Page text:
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Commentary & Analysis

A Question of Value

By Noel Ward,

By WhatTheyThink Staff
Published: August 18, 2003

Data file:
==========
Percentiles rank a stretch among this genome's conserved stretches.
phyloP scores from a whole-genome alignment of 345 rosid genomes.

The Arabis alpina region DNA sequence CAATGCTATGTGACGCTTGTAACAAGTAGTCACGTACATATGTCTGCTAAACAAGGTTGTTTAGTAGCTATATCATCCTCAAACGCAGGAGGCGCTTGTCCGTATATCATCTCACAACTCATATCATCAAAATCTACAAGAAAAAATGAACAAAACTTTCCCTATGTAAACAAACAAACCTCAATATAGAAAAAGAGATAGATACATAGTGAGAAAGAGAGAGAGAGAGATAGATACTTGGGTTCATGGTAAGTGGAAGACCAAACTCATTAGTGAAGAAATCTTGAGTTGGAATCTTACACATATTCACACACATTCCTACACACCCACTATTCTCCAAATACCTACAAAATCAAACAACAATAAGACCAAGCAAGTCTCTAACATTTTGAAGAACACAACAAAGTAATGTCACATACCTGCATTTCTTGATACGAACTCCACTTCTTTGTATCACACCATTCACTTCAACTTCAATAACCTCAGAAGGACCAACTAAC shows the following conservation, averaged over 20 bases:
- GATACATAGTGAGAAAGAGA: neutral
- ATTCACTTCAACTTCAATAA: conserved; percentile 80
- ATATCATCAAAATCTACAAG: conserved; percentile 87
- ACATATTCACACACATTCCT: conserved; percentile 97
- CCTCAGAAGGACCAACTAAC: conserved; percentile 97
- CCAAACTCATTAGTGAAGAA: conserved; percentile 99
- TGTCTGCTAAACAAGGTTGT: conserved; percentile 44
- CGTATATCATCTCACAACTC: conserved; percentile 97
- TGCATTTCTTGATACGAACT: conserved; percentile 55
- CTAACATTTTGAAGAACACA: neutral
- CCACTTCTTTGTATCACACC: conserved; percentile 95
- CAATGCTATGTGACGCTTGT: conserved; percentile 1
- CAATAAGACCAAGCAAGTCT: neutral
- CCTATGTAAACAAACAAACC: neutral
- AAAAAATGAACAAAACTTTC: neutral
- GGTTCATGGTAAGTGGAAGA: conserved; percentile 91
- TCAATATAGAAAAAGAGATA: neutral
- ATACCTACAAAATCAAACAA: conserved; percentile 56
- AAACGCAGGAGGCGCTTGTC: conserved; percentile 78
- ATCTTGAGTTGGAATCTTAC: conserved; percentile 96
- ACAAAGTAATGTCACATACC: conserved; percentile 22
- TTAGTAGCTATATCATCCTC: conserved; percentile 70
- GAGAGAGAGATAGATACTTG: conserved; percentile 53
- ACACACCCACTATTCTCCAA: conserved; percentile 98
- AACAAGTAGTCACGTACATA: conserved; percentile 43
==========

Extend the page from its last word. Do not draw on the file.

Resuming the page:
By Noel Ward, Executive Editor August 18, 2003 -- The undercurrent in several of this week’s offerings is value. It’s a topic we’ll likely revisit with some regularity because it is so critical to our respective businesses. Value means many things to many people, and too often it is associated with price. Mass market retailers claim to offer great values, but as we all know, just because something sells for a low price does not make it a good value. Still, the siren song of deep discounts and less money out of a check book often wins out over recognizing a good value. This week Joel Crockett points out how it’s important to re-evaluate pricing from time to time to identify where businesses deliver the greatest value. “What do we deem of value?” he asks. “Where is our worth?” It may be, he points out, that some things that once represented value to your business or your customers have decreased in value. It’s a good idea to find out what those are and also look for where you can add new values to your customer relationships. This is echoed in Chuck Gehman’s piece that discusses the growing need for printers to know their way around a database. Being able to put ink or toner or a page is no longer enough--you have to do far more to present a compelling value to customers. Service bureaus, direct mailers and digital printers know this and are encroaching on the turf of more than a few print providers who have invested in digital technology but are still climbing the curve on data handling. Then in this week’s case study you’ll see how Sloan Valve company found clear value in the shift from paper to digital and streamlined operations along the way. And the white paper, on Future Proofing your Business, is really about the short- and long-term values to be found in using print technologies that are adaptable, flexible, versatile and scaleable. As you peruse these various bits, think about how your business delivers value. Many businesses have a USP, or Unique Selling Proposition. These days it seems that most also need a well-defined UVP--Unique Value Proposition to further differentiate themselves and show customers the deeper, more lasting values of doing business with them. Where do you add value? What does it mean to your customers? And how do you communicate it?



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